Sunday, January 2, 2011

H&R Block loses Refund Anticipation Loans

America's biggest tax preparation firm will no longer offer refund anticipation loans (RALs) to their clients forcing millions of customers elsewhere or having to wait longer to receive their federal income tax refund.

H&R Block's banking partner, HSBC, was told to quit underwriting these controversial loans by the Office of the Comptroller of the Currency.

RALs are short-term loans backed by the taxpayer’s expected refund. Typically low-income customers who file their taxes early in the season apply for the loans. RALs have been controversial for several years due to their huge bank fees, financing fees and sometimes triple-digit interest rates.

Bank lenders have been exiting the RAL business in recent years due to the credit crisis and a change by the Internal Revenue Service eliminating a code that lets tax preparers know if customers will receive their entire refund or if the dollars will be used to pay down back taxes or unpaid child support.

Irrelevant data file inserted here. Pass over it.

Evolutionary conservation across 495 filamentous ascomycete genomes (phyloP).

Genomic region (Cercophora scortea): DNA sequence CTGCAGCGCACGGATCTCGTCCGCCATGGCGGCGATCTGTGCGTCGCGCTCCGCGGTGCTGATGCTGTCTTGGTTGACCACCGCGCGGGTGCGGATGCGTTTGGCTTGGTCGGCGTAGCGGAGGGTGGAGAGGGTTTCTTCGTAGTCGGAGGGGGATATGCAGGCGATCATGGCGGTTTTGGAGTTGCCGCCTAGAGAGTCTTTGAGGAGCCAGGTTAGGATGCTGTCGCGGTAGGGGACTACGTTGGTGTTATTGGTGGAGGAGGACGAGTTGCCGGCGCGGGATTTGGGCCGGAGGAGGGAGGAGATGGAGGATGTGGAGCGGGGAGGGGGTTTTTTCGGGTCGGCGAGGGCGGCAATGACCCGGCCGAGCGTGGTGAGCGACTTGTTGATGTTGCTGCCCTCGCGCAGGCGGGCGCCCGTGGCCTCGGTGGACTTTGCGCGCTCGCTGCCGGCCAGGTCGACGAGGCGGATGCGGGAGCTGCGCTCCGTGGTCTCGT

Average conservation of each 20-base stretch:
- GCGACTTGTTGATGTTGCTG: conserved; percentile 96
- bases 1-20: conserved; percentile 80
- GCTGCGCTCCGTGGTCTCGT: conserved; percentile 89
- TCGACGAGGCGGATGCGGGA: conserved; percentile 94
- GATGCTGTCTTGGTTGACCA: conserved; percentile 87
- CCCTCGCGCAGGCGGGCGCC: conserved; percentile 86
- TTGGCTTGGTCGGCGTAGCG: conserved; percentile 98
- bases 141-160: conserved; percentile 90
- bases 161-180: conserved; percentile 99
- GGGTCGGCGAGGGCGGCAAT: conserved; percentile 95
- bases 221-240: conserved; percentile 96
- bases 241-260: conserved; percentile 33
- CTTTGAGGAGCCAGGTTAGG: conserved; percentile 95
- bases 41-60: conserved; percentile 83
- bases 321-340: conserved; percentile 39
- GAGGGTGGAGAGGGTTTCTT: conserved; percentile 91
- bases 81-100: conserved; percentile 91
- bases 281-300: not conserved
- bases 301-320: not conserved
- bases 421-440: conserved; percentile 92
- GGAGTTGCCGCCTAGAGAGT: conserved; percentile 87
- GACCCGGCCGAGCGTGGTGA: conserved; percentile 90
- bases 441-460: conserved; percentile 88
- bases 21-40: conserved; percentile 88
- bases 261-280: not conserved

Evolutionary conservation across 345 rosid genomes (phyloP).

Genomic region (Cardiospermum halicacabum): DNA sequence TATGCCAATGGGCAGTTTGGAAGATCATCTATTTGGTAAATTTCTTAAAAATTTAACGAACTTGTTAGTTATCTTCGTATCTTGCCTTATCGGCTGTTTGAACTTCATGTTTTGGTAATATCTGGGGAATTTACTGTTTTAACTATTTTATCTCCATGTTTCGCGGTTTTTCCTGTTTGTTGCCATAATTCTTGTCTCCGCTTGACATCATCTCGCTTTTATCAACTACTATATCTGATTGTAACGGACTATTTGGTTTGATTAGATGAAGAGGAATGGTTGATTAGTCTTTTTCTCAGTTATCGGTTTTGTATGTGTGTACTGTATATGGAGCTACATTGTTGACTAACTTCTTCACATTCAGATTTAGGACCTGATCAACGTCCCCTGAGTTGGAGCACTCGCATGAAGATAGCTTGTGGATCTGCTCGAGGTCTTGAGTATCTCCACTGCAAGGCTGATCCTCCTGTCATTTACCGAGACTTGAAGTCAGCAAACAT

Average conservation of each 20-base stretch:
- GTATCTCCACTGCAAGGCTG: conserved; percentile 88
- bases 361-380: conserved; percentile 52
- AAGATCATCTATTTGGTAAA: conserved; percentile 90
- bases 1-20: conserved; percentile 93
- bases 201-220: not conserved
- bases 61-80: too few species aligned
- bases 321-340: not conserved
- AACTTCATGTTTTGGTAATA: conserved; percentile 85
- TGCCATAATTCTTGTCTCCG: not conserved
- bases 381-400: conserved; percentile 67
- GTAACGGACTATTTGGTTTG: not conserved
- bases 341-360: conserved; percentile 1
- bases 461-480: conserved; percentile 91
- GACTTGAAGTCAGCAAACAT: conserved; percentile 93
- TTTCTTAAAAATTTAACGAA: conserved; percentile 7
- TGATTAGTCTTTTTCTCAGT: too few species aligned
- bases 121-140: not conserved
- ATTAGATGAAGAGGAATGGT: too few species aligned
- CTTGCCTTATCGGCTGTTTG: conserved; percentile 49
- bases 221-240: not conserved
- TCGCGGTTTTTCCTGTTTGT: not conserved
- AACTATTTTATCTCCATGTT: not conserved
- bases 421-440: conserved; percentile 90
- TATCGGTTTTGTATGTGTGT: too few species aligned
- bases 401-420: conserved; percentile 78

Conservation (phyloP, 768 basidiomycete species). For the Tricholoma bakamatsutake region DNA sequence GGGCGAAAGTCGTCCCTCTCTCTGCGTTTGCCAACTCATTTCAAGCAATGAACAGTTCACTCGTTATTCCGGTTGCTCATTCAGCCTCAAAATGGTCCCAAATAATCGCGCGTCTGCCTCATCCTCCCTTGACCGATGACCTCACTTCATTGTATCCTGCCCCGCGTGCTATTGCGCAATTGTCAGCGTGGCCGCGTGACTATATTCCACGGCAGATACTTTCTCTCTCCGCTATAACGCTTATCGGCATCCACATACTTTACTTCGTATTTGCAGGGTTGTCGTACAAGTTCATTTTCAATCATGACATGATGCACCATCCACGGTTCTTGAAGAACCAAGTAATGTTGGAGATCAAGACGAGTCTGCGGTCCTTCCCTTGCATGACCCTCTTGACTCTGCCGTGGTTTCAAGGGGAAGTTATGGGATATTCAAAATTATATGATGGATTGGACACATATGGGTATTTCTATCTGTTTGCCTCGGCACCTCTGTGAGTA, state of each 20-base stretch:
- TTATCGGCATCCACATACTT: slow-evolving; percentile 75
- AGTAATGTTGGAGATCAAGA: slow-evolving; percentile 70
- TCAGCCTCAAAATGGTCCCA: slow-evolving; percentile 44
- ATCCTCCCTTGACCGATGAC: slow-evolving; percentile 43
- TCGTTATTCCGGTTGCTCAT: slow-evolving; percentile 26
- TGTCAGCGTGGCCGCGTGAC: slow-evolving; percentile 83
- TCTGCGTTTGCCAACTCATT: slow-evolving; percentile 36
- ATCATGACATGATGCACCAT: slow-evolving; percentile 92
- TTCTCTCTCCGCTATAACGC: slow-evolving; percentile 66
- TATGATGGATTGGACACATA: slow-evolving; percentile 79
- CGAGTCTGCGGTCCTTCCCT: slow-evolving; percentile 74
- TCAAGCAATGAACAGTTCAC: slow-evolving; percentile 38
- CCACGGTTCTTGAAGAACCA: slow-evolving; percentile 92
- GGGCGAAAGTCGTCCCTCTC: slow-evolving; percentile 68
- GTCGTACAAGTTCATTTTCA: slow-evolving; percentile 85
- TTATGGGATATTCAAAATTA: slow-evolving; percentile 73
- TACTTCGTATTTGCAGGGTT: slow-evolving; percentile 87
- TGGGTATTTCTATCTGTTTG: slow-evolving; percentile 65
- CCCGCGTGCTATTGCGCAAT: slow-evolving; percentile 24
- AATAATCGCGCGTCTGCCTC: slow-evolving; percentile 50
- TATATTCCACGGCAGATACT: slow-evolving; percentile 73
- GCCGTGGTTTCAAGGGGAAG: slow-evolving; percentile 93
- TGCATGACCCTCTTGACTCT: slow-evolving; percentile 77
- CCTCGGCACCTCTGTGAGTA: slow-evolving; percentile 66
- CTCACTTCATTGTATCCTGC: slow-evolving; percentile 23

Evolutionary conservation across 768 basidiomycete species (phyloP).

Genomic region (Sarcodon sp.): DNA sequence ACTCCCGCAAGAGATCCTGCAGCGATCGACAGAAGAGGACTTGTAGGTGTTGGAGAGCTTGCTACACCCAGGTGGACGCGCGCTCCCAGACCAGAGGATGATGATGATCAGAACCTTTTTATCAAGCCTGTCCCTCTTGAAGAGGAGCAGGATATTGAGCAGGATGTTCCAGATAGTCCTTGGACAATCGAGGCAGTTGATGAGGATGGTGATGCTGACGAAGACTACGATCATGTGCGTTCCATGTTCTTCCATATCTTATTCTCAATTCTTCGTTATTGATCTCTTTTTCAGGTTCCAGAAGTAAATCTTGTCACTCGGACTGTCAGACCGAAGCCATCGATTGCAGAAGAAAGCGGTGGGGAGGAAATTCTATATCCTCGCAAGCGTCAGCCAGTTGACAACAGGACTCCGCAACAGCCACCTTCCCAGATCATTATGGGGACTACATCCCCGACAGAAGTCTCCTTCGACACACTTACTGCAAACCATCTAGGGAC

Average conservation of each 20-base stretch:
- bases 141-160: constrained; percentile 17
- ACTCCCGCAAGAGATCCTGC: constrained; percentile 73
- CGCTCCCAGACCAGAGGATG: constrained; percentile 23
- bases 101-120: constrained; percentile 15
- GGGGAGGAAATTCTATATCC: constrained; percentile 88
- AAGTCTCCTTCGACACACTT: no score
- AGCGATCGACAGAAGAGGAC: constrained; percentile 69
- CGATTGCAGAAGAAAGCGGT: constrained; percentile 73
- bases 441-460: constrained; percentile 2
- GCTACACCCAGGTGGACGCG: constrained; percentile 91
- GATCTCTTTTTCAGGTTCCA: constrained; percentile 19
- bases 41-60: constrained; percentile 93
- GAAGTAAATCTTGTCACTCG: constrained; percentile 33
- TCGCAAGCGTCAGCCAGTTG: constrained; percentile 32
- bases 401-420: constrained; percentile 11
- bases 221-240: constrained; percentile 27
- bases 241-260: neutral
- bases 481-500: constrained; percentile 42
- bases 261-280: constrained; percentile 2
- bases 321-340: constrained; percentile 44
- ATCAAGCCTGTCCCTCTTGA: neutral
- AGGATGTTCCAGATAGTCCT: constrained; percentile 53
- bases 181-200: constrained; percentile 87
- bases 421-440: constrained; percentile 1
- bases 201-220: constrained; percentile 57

Taxpayers who elect not to apply for RALs can still receive their full refund directly from the IRS via direct deposit in as little as eight days.

The announcement is another blow to Block's reputation which in the last couple of years has seen:
H&R Block will still offer refund anticipation checks (RAC) which is the taxpayer's actual disbursed refund which is loaded onto a payment card after the IRS processes the taxpayer's return.

No comments:

Post a Comment